Internationally recognised for its world-class research and distinguished teaching, SMU has devoted itself to providing students with a unique educational experience. There is a myriad of opportunities for internships and exchange programmes – chances to develop not just academic skills, but also the real-world know-how required for a successful career.
Lee Kong Chian Scholar, Eugene Zhou and SMUSP Scholar, N Nachammai are proud to be SMU students. They share with us about their time at SMU, and how their experiences, along with their bond-free scholarship programmes have helped propel them towards a bright future.
What ignited your interest to pursue your degree at SMU?
Eugene Zhou: From my JC experience, I knew the traditional lecture format limited the engagement amongst students and lecturer. SMU’s pedagogy was more in line with what I wanted for my learning environment. Also, I was drawn in by the rich and vibrant student life, which offered a much needed balance to the rigorous academic work for a well-rounded education.
N Nachammai: I was attracted to SMU’s interactive pedagogy where class sizes are small and lessons are conducted in seminars instead of lectures – which maximises opportunities for in-class discussions. SMU also offers multiple avenues for international exposure, such as overseas community service projects and student exchange programmes – all of which provided me the chance to make a positive difference in the lives of others.
Eugene Zhou Weijun
Recipient of the Lee Kong Chian Scholars’ Programme
Bachelor of Business Management (Finance Major) & Bachelor of Science (Economics) graduate
Economist, Ministry of Trade & Industry
Tell us, what are the most memorable parts of being a Scholar?
Eugene: The community of driven individuals with diverse interests. I thoroughly enjoyed bouncing ideas off and learning from my peers. It helped to sharpen and refine my thoughts in the most fun manner possible.
N Nachammai: I was in the organising committee for the annual SMUSP scholars’ camp, where I got to plan and execute the orientation camp for freshmen scholars. The scholarship programme also brings students on international business study missions. I was privileged to go on a trip to Japan where we visited multi-national companies such as Toyota, Glicopia Kobe, Toshiba and even the Tokyo Stock Exchange. We also attended special networking sessions and talks with CEOs, to gain insights about running a corporation and building entrepreneurship skills.
Recipient of the SMU Scholars’ Programme
Bachelor of Accountancy & Bachelor of Business Management (Finance Major) student
How has SMU prepared you for the working world?
Eugene: Personally, I found SMU’s heavy emphasis on project work particularly important, as it helped me get used to working in a team setting. It requires finesse to solicit candid opinions and ideas, deal with disagreements, reach a genuine consensus and to bring out the full potential of the team. I also benefitted from the double degree programme which exposed me to the disciplines of both Finance and Economics. This equipped me with the necessary skill set to deal with the technical problems I face at work and I am better able to shape policies.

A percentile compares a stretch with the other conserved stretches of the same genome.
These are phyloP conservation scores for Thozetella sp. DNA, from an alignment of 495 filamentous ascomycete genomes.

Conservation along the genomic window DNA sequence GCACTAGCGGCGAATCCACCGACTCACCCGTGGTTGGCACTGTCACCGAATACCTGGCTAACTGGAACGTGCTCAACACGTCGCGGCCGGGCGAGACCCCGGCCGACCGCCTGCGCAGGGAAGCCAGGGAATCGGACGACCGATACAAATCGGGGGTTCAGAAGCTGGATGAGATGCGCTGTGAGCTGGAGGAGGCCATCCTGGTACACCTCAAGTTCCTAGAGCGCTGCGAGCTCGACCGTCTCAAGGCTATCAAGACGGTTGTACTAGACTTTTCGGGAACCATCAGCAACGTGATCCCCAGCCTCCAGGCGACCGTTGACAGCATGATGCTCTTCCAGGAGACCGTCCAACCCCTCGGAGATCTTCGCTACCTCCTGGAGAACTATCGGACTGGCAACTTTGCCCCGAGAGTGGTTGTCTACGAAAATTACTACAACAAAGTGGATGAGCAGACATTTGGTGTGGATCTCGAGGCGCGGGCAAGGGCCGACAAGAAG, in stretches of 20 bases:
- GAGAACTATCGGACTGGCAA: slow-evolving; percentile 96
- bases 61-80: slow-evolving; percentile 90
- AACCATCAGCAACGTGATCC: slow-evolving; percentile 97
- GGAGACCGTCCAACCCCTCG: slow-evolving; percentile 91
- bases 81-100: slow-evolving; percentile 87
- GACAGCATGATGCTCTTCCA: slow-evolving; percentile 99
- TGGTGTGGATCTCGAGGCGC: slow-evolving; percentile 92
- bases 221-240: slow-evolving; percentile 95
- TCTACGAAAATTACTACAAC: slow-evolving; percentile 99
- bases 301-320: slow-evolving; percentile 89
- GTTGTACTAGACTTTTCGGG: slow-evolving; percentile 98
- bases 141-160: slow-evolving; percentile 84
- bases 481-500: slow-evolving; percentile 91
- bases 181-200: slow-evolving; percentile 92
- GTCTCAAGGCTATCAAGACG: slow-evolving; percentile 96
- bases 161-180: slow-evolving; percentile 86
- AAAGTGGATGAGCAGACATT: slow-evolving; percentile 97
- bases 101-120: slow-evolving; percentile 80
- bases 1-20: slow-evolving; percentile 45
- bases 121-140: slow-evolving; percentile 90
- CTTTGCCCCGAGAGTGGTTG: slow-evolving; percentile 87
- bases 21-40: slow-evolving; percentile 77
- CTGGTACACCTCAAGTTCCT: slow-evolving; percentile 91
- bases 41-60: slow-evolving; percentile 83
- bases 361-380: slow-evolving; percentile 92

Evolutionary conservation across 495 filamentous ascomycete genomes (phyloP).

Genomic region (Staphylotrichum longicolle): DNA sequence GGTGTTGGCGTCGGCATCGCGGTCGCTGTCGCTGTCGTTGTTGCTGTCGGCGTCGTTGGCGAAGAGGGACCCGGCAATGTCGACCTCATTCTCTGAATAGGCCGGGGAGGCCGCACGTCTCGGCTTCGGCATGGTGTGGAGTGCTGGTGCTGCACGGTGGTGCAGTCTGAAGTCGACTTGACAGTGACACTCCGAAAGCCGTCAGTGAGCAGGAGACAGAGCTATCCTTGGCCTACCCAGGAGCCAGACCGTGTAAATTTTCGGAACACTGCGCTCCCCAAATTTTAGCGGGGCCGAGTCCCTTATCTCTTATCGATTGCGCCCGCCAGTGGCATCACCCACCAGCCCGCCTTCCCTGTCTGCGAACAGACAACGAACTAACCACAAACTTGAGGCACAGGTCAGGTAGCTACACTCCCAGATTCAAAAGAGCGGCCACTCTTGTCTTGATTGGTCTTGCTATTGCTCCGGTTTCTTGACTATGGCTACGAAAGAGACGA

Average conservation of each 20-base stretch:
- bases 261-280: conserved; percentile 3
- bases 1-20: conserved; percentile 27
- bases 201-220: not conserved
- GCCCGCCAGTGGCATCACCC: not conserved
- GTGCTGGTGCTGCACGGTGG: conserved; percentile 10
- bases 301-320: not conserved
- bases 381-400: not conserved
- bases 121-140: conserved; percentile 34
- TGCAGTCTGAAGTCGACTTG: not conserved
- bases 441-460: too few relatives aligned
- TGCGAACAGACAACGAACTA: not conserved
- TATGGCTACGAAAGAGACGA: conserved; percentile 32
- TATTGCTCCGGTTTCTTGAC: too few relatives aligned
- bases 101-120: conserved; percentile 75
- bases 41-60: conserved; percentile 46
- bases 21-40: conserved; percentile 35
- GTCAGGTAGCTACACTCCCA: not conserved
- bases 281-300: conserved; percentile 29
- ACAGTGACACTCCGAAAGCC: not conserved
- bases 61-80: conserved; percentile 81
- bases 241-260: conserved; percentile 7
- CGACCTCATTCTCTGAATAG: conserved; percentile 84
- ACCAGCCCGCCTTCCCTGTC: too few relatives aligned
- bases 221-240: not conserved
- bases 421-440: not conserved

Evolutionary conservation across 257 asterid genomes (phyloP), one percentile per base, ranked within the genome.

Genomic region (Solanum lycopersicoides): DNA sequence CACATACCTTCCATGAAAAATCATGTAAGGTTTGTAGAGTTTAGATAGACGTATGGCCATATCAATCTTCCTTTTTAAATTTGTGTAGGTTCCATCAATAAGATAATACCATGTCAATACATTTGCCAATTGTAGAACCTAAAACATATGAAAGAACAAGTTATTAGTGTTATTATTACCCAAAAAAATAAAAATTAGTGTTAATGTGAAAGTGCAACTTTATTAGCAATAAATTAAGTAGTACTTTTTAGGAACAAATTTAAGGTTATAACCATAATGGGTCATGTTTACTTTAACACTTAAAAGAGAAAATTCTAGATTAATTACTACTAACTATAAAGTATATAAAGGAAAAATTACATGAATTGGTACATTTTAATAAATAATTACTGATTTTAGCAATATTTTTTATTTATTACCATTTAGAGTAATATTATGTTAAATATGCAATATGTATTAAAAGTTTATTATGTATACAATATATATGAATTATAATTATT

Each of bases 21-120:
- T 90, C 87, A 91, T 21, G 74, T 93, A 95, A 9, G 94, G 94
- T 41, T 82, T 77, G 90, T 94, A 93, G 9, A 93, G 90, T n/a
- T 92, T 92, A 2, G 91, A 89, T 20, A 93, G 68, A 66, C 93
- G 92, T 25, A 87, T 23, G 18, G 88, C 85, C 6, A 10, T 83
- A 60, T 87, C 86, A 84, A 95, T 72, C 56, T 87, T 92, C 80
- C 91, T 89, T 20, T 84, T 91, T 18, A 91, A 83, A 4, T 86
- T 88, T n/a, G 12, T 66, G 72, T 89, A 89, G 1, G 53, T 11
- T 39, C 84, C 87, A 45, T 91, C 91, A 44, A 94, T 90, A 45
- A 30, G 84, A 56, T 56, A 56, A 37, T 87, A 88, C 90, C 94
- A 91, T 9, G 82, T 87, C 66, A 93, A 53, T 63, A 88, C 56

With a conscious effort to go beyond my comfort zone, I learnt how to overcome the fear and inertia of trying out new things and to take on new roles and responsibilities. This helped me tremendously at work, as I would not shy away from accepting daunting projects with tight timelines.
N Nachammai: All SMU students are required to undergo a 10-week internship. As for me, I have done two internships thus far. My first one as an Internal Audit Intern at A*STAR allowed me to understand how audit works in the real world. It taught me how to perform accurate reporting, be detail-oriented, develop a problem solving mentality and communicate effectively. These skills were transferrable to my second internship where I got to work in an international setting as a Summer Intern in Global Markets at BNP Paribas, Singapore.
Here, I learnt more about teamwork, project management, financial data analysis and gained leadership skills. More importantly, both internships have taught me how to be independent in solving problems, develop precision thinking skills and master the skill of working with tight deadlines and limited instructions.
Do you have any advice for future SMU students?
Eugene: It is critical that each individual carves out their own path based on their passion and aspirations. I had to go through an iterative process of trying out new things, failing, picking up new skills and self-discovery before I even caught a glimpse of my calling. So to all the undergraduates or undergraduates-to-be, do not be afraid of trying out new things.
Grab the opportunities that come your way. There will be moments when you are overwhelmed by fear and inadequacies, but do not retreat. Recognise the shortcomings, find ways to improve and get around them. In the end, it is about fulfilling your potential and becoming the best that you can be.
N Nachammai: Do not be afraid to step out of your comfort zone and try new things - opportunities do not knock on your door more than once. While maintaining good grades is important, having an enriching student life is just as important – although a balance might be tough to find, it will definitely be rewarding. Resources are available for those who seek, so do not hesitate to approach anyone should you need assistance for if you do not ask, you will never learn.